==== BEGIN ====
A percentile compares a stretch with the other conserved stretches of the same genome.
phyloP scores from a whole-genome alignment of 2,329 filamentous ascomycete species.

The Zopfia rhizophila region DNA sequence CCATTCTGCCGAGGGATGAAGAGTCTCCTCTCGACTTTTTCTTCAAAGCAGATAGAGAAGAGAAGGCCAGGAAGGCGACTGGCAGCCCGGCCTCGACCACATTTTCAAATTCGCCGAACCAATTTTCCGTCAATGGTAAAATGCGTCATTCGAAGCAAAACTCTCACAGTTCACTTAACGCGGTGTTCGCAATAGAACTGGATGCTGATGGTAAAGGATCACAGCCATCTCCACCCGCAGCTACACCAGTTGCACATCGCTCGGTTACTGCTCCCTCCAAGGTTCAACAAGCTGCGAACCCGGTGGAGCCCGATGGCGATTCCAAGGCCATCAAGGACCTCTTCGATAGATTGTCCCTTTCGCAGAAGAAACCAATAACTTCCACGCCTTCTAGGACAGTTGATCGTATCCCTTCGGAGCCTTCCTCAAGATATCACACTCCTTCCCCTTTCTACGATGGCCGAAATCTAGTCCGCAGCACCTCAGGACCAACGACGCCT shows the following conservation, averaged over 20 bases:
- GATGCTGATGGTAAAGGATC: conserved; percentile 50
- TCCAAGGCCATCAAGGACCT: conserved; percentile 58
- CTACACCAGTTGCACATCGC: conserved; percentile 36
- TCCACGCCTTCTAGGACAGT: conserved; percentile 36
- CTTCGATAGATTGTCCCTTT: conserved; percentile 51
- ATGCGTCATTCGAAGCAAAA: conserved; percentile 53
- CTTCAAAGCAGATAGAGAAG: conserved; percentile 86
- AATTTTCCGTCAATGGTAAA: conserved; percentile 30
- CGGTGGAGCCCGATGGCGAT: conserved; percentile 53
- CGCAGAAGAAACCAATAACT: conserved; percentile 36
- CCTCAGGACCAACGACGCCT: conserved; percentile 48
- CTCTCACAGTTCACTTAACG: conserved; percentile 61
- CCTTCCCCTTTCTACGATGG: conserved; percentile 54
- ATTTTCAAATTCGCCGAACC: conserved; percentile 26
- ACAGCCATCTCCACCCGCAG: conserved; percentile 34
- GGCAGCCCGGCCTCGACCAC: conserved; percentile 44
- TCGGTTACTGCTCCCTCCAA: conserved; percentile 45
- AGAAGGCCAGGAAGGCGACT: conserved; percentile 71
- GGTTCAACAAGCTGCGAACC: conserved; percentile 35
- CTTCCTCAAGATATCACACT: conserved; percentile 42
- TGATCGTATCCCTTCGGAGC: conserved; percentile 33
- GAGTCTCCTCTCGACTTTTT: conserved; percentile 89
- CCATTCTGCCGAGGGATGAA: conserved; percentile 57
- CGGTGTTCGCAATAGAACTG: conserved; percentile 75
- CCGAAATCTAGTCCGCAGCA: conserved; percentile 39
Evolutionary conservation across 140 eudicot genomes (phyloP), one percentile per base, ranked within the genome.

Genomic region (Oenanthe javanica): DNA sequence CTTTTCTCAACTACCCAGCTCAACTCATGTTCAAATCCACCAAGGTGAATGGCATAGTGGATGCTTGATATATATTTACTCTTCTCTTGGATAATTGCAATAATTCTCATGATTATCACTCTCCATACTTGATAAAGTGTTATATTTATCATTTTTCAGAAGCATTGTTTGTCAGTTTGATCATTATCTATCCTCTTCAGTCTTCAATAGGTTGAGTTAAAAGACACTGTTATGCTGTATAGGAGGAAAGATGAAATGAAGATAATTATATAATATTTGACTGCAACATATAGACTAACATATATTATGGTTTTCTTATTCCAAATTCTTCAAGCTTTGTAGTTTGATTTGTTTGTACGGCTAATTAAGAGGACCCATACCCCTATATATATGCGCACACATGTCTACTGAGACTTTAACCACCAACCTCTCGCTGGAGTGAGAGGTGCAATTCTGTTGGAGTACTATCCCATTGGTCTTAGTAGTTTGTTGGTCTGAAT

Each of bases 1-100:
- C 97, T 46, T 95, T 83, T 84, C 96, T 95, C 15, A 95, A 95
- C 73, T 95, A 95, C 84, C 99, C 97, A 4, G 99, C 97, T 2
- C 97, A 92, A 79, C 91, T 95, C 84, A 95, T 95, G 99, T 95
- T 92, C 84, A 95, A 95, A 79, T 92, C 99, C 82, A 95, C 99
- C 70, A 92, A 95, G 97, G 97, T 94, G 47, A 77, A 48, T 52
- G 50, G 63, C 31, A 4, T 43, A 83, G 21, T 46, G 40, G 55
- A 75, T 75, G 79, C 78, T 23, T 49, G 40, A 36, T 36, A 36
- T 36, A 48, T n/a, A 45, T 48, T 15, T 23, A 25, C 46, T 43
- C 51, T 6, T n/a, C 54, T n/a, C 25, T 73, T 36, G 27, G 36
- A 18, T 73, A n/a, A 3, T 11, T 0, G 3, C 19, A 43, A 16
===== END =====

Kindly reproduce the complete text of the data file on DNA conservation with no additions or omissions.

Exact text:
A percentile compares a stretch with the other conserved stretches of the same genome.
phyloP scores from a whole-genome alignment of 2,329 filamentous ascomycete species.

The Zopfia rhizophila region DNA sequence CCATTCTGCCGAGGGATGAAGAGTCTCCTCTCGACTTTTTCTTCAAAGCAGATAGAGAAGAGAAGGCCAGGAAGGCGACTGGCAGCCCGGCCTCGACCACATTTTCAAATTCGCCGAACCAATTTTCCGTCAATGGTAAAATGCGTCATTCGAAGCAAAACTCTCACAGTTCACTTAACGCGGTGTTCGCAATAGAACTGGATGCTGATGGTAAAGGATCACAGCCATCTCCACCCGCAGCTACACCAGTTGCACATCGCTCGGTTACTGCTCCCTCCAAGGTTCAACAAGCTGCGAACCCGGTGGAGCCCGATGGCGATTCCAAGGCCATCAAGGACCTCTTCGATAGATTGTCCCTTTCGCAGAAGAAACCAATAACTTCCACGCCTTCTAGGACAGTTGATCGTATCCCTTCGGAGCCTTCCTCAAGATATCACACTCCTTCCCCTTTCTACGATGGCCGAAATCTAGTCCGCAGCACCTCAGGACCAACGACGCCT shows the following conservation, averaged over 20 bases:
- GATGCTGATGGTAAAGGATC: conserved; percentile 50
- TCCAAGGCCATCAAGGACCT: conserved; percentile 58
- CTACACCAGTTGCACATCGC: conserved; percentile 36
- TCCACGCCTTCTAGGACAGT: conserved; percentile 36
- CTTCGATAGATTGTCCCTTT: conserved; percentile 51
- ATGCGTCATTCGAAGCAAAA: conserved; percentile 53
- CTTCAAAGCAGATAGAGAAG: conserved; percentile 86
- AATTTTCCGTCAATGGTAAA: conserved; percentile 30
- CGGTGGAGCCCGATGGCGAT: conserved; percentile 53
- CGCAGAAGAAACCAATAACT: conserved; percentile 36
- CCTCAGGACCAACGACGCCT: conserved; percentile 48
- CTCTCACAGTTCACTTAACG: conserved; percentile 61
- CCTTCCCCTTTCTACGATGG: conserved; percentile 54
- ATTTTCAAATTCGCCGAACC: conserved; percentile 26
- ACAGCCATCTCCACCCGCAG: conserved; percentile 34
- GGCAGCCCGGCCTCGACCAC: conserved; percentile 44
- TCGGTTACTGCTCCCTCCAA: conserved; percentile 45
- AGAAGGCCAGGAAGGCGACT: conserved; percentile 71
- GGTTCAACAAGCTGCGAACC: conserved; percentile 35
- CTTCCTCAAGATATCACACT: conserved; percentile 42
- TGATCGTATCCCTTCGGAGC: conserved; percentile 33
- GAGTCTCCTCTCGACTTTTT: conserved; percentile 89
- CCATTCTGCCGAGGGATGAA: conserved; percentile 57
- CGGTGTTCGCAATAGAACTG: conserved; percentile 75
- CCGAAATCTAGTCCGCAGCA: conserved; percentile 39
Evolutionary conservation across 140 eudicot genomes (phyloP), one percentile per base, ranked within the genome.

Genomic region (Oenanthe javanica): DNA sequence CTTTTCTCAACTACCCAGCTCAACTCATGTTCAAATCCACCAAGGTGAATGGCATAGTGGATGCTTGATATATATTTACTCTTCTCTTGGATAATTGCAATAATTCTCATGATTATCACTCTCCATACTTGATAAAGTGTTATATTTATCATTTTTCAGAAGCATTGTTTGTCAGTTTGATCATTATCTATCCTCTTCAGTCTTCAATAGGTTGAGTTAAAAGACACTGTTATGCTGTATAGGAGGAAAGATGAAATGAAGATAATTATATAATATTTGACTGCAACATATAGACTAACATATATTATGGTTTTCTTATTCCAAATTCTTCAAGCTTTGTAGTTTGATTTGTTTGTACGGCTAATTAAGAGGACCCATACCCCTATATATATGCGCACACATGTCTACTGAGACTTTAACCACCAACCTCTCGCTGGAGTGAGAGGTGCAATTCTGTTGGAGTACTATCCCATTGGTCTTAGTAGTTTGTTGGTCTGAAT

Each of bases 1-100:
- C 97, T 46, T 95, T 83, T 84, C 96, T 95, C 15, A 95, A 95
- C 73, T 95, A 95, C 84, C 99, C 97, A 4, G 99, C 97, T 2
- C 97, A 92, A 79, C 91, T 95, C 84, A 95, T 95, G 99, T 95
- T 92, C 84, A 95, A 95, A 79, T 92, C 99, C 82, A 95, C 99
- C 70, A 92, A 95, G 97, G 97, T 94, G 47, A 77, A 48, T 52
- G 50, G 63, C 31, A 4, T 43, A 83, G 21, T 46, G 40, G 55
- A 75, T 75, G 79, C 78, T 23, T 49, G 40, A 36, T 36, A 36
- T 36, A 48, T n/a, A 45, T 48, T 15, T 23, A 25, C 46, T 43
- C 51, T 6, T n/a, C 54, T n/a, C 25, T 73, T 36, G 27, G 36
- A 18, T 73, A n/a, A 3, T 11, T 0, G 3, C 19, A 43, A 16